Burgeoning crisis : Karachi toils with water shortages in Ramazan

Mosques, imambargahs and taraweeh congergatrions left with no water for worshippers in the holy month

Syed Ashraf Ali April 19, 2021


As temperature begins to sear and taps run dry in the first week of the holy month, it appears Karachi residents will be tested by a lot more than the scorching sun this Ramazan. Owing to various mismanagements by Karachi Water and Sewage Board (KWSB), the city of 20 million is feared to be on the brink of yet another water crisis, which is likely to augment the troubles of the fasting population.

Per reports, KWSB had previously formulated a rotation policy for the provision of water in the city. The policy mandated the water board to ensure water supply for 2-4 days in a week, in all areas of the city. But while the policy is implemented to some extent in winter months, the entire system is seen to routinely collapse with the rise in mercury.

A survey conducted by The Express Tribune in the regard, reveals that the water board, instead on addressing these issues in a timely manner, has once again closed its eyes to the crisis, possibly expecting the impending summer water shortage to magically disappear on its own.

To add insult to injury, the resulting obstruction in water supply in most areas, has led to a significant jump in government and commercial water tanker rates, while the city’s already rampant tanker mafia has been left to further exploit the situation.

However, public allegations in the regard hold KWSB, a government entity, responsible for creating an artificial water crisis, offering the reasoning that if water can be supplied through tankers and hydrants, there shouldn’t be any impediments stopping it from flowing through water board lines.

Meanwhile, KWSB engineers speaking on conditions of anonymity, shared that Karachi’s water shortage is owed to the amount of water being supplied to the city, and is compounded by the dilapidated water system. “The city needs at least 12 million gallons of water per day (MGD), but we are only supplied with a total of 570MGD, out of which some 160MGD is lost to broken pipelines and other impediments in the time-worn water lines. Thus we are forced to rely on water tankers for supply, where the pipelines are too dilapidated to function,” the engineer told.

Currently, New Karachi, North Karachi, Baldia Town, Orangi Town, Landhi, Malir, Korangi, Gulshan-e-Iqbal 13 D-1, 2,3, block 1, block 5, Gulistan-e-Jauhar, Kharadar, Saddar, Kaemari, Shah Faisal Colony, Mehmoodabad, North Nazimabad, Nazimabad, Liaquatabad, Gulberg Lines Area and PECHS, are among areas experiencing the worse of Karachi’s water crisis.

Residents of these varied localities, who have been forced to buy expensive tanker water or rely on hazardous ground water sources, complain of an augmented struggle in the month of Ramazan. “KWSB has also failed to hydrate Karachi’s various mosques, imambargahs, and taraweeh-centres, all of which are expected to welcome throngs of worshippers during the Muslim holy month. This reflects the department’s lack of foresight and effective planning, in advance of the Ramazan,” various citizens unanimously claimed.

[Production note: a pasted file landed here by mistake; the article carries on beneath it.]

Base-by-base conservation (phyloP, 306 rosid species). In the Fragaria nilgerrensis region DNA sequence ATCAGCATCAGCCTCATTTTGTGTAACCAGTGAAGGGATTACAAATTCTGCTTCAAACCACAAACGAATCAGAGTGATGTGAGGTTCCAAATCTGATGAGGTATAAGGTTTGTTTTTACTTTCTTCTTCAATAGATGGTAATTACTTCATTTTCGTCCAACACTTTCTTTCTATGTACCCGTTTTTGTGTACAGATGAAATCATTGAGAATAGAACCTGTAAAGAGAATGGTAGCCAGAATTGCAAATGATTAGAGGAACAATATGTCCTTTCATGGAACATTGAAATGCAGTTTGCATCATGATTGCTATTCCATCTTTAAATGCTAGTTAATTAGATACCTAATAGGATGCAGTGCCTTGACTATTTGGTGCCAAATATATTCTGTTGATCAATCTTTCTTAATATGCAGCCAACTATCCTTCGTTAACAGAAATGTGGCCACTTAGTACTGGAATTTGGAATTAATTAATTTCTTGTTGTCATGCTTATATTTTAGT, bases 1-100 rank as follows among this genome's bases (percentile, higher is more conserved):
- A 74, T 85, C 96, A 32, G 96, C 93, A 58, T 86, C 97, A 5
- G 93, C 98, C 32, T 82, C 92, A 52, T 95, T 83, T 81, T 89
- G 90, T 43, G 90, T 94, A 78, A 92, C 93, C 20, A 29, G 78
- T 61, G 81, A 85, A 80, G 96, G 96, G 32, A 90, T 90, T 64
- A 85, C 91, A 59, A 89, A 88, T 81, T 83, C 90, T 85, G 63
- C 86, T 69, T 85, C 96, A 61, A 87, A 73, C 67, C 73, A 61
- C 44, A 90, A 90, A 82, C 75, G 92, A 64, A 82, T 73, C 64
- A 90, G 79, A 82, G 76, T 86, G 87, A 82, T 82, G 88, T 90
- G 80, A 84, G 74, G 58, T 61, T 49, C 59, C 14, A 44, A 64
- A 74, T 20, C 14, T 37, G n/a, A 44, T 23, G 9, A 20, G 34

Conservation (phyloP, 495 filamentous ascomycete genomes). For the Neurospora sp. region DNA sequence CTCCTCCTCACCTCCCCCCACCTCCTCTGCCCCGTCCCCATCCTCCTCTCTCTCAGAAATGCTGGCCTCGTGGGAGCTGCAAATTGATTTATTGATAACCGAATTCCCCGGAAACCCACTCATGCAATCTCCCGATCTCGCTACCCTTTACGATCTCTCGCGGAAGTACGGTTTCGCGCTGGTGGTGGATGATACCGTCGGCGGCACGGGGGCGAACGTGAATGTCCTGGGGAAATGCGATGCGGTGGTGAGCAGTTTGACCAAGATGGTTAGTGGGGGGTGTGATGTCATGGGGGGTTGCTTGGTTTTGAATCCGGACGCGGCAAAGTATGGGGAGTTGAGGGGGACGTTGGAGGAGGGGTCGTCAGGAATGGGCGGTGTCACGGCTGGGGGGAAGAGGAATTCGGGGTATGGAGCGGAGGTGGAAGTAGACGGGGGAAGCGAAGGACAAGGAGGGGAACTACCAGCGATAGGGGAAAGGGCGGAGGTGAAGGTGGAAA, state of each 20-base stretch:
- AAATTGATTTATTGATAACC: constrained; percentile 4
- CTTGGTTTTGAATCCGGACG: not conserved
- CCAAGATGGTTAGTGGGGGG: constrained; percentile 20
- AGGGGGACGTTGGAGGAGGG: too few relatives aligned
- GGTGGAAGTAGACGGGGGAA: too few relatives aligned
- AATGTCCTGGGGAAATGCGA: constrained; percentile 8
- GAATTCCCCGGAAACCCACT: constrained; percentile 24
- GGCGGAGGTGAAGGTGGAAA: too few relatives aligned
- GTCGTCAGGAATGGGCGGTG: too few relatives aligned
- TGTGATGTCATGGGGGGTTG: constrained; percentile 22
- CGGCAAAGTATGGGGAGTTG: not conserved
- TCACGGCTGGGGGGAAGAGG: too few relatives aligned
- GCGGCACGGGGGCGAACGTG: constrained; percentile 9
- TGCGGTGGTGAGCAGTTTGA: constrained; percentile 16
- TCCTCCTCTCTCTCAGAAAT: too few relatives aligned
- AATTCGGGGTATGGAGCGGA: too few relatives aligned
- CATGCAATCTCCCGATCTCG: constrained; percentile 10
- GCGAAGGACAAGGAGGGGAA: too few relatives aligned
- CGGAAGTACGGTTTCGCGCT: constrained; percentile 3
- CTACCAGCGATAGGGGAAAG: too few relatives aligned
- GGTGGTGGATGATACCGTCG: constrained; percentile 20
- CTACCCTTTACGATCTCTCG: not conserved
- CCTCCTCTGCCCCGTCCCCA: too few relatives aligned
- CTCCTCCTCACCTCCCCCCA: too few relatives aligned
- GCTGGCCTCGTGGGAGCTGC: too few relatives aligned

According to Jamia Masjid Faizan-e-Auliya Khateeb Syed Muhammad Ali Shah, North Karachi Sector 11/H and neighboring areas have been toiling with an extreme water shortage. “Sometimes water’s only supplied once or twice in 15 days, and even then heavy water pumps installed in high-rise residential buildings suck the entire flow, leaving very little to the mosque’s share. The leakages in KWSB pipelines also means that sewage waste routinely seeps into our water lines, making entire tanks impure. So we have no option but to depend on tankers, which can cost between Rs2,200 to Rs3,800 depending on size,” the khateeb lamented.

Addressing the issue, a KWSB spokesperson said that his department, on directives of local body ministers and managing director water board, has already commenced repair and cleaning work on affected pipelines. In addition to which, all KWSB engineers have also been directed to ensure fair distribution of water. “As for the surge in water tanker prices- it is owed to the increase in electricity and diesel rates, but we are still trying to supply free water tankers to all deputy commissioners as ordered by the chief minister. It is the deputy commissioners’ job to make sure the tankers reach the poorest localities,” he told The Express Tribune.


Published in The Express Tribune, April 19th, 2021.


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